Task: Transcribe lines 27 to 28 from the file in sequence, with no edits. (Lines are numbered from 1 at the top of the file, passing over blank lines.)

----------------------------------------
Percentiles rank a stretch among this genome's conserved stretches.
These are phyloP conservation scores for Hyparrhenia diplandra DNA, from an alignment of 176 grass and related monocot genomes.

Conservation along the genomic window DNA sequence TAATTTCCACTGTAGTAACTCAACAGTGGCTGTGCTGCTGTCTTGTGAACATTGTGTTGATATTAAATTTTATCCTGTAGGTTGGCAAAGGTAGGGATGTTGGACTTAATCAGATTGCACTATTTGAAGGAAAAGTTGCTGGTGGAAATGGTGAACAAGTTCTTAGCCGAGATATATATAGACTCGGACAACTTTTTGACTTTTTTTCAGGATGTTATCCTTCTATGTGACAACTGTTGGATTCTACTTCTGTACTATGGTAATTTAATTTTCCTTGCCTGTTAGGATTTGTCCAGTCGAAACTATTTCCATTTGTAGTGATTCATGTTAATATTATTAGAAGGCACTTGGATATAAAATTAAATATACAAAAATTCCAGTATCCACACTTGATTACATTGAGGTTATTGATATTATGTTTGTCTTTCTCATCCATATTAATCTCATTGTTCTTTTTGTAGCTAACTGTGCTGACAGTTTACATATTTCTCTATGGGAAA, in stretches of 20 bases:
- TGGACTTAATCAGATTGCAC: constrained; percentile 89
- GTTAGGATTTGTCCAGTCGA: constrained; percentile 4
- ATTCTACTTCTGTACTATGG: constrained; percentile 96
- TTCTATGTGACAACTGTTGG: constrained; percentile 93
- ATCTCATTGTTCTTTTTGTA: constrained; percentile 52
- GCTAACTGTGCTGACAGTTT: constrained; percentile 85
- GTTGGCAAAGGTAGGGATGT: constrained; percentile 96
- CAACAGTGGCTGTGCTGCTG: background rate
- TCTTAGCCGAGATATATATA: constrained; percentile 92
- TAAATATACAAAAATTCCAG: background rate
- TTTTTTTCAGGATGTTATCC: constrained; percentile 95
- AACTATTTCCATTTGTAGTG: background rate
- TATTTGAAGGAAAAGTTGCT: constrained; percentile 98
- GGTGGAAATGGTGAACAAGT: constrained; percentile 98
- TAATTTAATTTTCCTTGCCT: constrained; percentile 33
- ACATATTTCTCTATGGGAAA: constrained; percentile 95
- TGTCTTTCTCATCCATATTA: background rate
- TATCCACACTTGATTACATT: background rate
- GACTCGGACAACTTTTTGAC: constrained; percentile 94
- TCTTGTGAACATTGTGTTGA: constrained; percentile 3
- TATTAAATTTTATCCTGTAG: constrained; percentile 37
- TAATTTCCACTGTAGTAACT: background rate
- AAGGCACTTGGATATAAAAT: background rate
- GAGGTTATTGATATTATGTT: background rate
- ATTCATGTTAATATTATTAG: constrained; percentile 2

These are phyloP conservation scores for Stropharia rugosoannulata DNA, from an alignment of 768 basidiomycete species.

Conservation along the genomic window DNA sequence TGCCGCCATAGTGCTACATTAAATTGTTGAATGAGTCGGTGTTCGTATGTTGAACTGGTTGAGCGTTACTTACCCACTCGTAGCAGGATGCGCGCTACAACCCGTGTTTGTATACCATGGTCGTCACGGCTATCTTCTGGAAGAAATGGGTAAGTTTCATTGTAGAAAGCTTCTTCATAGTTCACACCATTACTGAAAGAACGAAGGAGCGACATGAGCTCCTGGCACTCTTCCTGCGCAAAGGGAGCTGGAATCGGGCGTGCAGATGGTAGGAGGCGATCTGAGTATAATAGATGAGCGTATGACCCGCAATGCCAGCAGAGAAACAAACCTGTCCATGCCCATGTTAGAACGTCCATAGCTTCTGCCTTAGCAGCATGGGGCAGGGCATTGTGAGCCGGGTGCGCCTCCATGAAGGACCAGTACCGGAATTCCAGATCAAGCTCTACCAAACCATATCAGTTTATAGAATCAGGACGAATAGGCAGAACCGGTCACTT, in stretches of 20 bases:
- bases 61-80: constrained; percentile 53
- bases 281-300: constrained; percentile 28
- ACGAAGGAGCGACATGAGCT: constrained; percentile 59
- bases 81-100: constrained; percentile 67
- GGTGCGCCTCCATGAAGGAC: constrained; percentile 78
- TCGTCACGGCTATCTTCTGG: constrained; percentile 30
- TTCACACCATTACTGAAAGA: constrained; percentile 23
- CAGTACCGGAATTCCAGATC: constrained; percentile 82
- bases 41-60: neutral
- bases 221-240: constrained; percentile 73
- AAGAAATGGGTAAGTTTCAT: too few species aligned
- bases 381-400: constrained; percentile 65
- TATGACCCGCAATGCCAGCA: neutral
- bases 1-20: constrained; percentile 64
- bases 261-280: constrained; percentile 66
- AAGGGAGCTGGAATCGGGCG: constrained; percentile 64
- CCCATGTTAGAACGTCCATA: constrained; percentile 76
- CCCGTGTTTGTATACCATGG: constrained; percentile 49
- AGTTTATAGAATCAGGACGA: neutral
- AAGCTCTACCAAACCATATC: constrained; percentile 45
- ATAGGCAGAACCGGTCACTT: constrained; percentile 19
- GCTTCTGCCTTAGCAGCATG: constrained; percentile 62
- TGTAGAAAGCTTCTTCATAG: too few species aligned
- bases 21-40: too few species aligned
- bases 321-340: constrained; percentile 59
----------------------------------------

- GAGGTTATTGATATTATGTT: background rate
- ATTCATGTTAATATTATTAG: constrained; percentile 2